Some terms that refer to aspects of the manufacturing process of flaxseed oil can be indicators of quality.

  • Organic oils are made from plants that haven’t been treated with pesticides.

  • Cold-pressed flaxseed oil has been processed with few steps or little to no heat, which could interfere with purity.

  • Vegetarian options are made without animal products.

  • If you prefer to keep genetically-engineered foods out of your diet, look for oils with “non-GMO” on the label.

Fatty acid content

When it comes to the contents of omega-3 oils in flaxseed oil liquids or capsules, the amount per dosage or capsule is indicated on the packaging in milligrams, or mgs. The mg per dose varies from brand to brand.

Safety concerns

For most people, taking flaxseed oil offers far more benefits than risks. However, there are a few safety concerns that consumers should be aware of before adding it to their diets.

  • First, always ask your doctor if it’s OK for you to start taking flaxseed oil, or before making any other dietary change for that matter.

  • Interactions with other supplements and medications are rare, but flaxseed oil can interfere with the absorption of some medications.

  • Because flaxseed oil can lower blood pressure and blood glucose levels, individuals who take medications for high blood pressure or diabetes should check with their doctors before taking it.

  • Pregnant or nursing women should not take flaxseed oil.

  • Individuals with blood clotting disorders should also seek medical advice before taking flaxseed oil, as it can increase the risk of bleeding or delay clotting.

  • Those with sensitive digestive systems may experience stomach upset or diarrhea after taking flaxseed oil.

  • Although quite rare, occasional allergic reactions to the oil have occurred.

Flaxseed oil prices

Flaxseed oil in both capsule and liquid varieties start as low as $9 per bottle and can cost upwards of $35, but keep in mind that some brands have fewer doses per bottle, which could result in higher costs if you take the oil on daily basis.

Capsules by brands known for quality start around $9 for 90 to 100-count, but you can also find options with 120, 200, or 250 capsules to around $13 to $16.

Flaxseed oil in liquid form in 8 to 24-ounce bottles is available for about $9 to $16.

You’ll pay about $18 to $20 for premium brands that offer vegetarian capsules, or liquid flaxseed oil infused with flavoring. If you prefer to purchase the liquid form in a large bottle, 32-ounce portions range in price from $20 to $35.

"Flaxseed oil is a good substitute for fish oil if you want to add plant-based omega-3 fatty acids to their diets."


  • If you are thinking about taking flaxseed oil to improve your health, check with your doctor first.

  • Store flaxseed capsules in a cool, dry location to prevent them from sticking together. If you choose liquid form, keep in the refrigerator as indicated.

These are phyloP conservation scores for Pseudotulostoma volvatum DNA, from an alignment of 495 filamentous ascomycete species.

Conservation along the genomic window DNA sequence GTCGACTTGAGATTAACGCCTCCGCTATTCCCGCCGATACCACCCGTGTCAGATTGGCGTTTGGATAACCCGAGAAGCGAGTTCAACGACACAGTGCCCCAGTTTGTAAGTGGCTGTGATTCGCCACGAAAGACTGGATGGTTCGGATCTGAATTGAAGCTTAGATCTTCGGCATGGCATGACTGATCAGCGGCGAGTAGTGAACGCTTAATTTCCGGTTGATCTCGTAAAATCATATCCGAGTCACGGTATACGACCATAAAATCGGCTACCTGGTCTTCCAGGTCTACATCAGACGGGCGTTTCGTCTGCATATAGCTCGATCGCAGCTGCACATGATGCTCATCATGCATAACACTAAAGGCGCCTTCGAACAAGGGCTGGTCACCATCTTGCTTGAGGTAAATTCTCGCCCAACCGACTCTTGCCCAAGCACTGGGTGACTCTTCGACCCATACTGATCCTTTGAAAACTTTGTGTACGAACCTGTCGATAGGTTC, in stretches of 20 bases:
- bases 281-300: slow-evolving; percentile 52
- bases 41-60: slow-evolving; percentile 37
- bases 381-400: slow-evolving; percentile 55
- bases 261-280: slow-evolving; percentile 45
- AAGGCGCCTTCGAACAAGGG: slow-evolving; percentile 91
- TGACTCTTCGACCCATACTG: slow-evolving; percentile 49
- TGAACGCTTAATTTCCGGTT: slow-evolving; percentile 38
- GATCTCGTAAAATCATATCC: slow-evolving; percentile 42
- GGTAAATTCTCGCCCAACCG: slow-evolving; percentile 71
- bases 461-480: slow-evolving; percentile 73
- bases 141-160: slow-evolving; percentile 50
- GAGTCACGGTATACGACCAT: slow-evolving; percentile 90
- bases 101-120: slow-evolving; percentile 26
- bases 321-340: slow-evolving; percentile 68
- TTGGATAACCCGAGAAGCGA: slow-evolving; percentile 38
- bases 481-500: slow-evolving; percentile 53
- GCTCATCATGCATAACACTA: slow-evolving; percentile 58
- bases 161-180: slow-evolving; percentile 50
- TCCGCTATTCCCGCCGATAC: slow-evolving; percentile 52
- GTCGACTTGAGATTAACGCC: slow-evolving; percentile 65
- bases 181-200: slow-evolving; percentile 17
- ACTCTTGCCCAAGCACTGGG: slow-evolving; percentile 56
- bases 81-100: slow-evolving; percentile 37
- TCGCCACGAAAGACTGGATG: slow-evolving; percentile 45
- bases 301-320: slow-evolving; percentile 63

• Never substitute flaxseed oil for prescribed medication; instead, take it as a supplement if it’s approved as an addition to medications prescribed by your doctor.

  • Stop taking flaxseed oil if you notice any bothersome symptoms or unpleasant side effects.

  • While there are scientific studies that demonstrate flaxseed oils’ beneficial properties, there are others that suggest there is no solid proof that it can improve various health conditions.

  • Take only the amount of flaxseed oil recommended on the label of the brand you choose.

  • Take flaxseed oil gel capsules with water to make swallowing them easier.

  • Liquid flaxseed oil makes a nice coat conditioner for dogs that are prone to skin allergies, hot spots, and other irritations.
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You can boost the beneficial oils in your favorite salad dressing by simply mixing a few teaspoons of liquid flaxseed oil into the bottle.


Q. What does flaxseed oil taste like?

A. Most people who take flaxseed oil describe the flavor as nutty. However, this varies from brand to brand, as some oils have milder tastes than others. The flavor of capsules isn’t usually an issue, because they are typically swallowed whole.

Q. Are flaxseed gel capsules difficult to swallow?

A. Flaxseed capsules can be quite large, so this could pose a problem if you usually have a hard time swallowing pills. However, the coating on most capsules is glossy, and gets quite slippery when taken with water. This helps them slide down the throat easily for most consumers.

Q. Are flaxseed oil and linseed oil the same?

A. Linseed oil is another form of flaxseed oil. Both are from the seeds of the flax or linum usitatissimu plant, however linseed oil goes through a different form of processing and is often used for household purposes.

Q. Can vegans take flaxseed gel capsules?

A. The answer is both yes and no. The shell of the capsules that hold the flaxseed oil are sometimes made of gelatin, which is an animal-based ingredient. However, some companies make gel capsules that are made of plant-based starch and glycerin that are suitable for vegans to consume.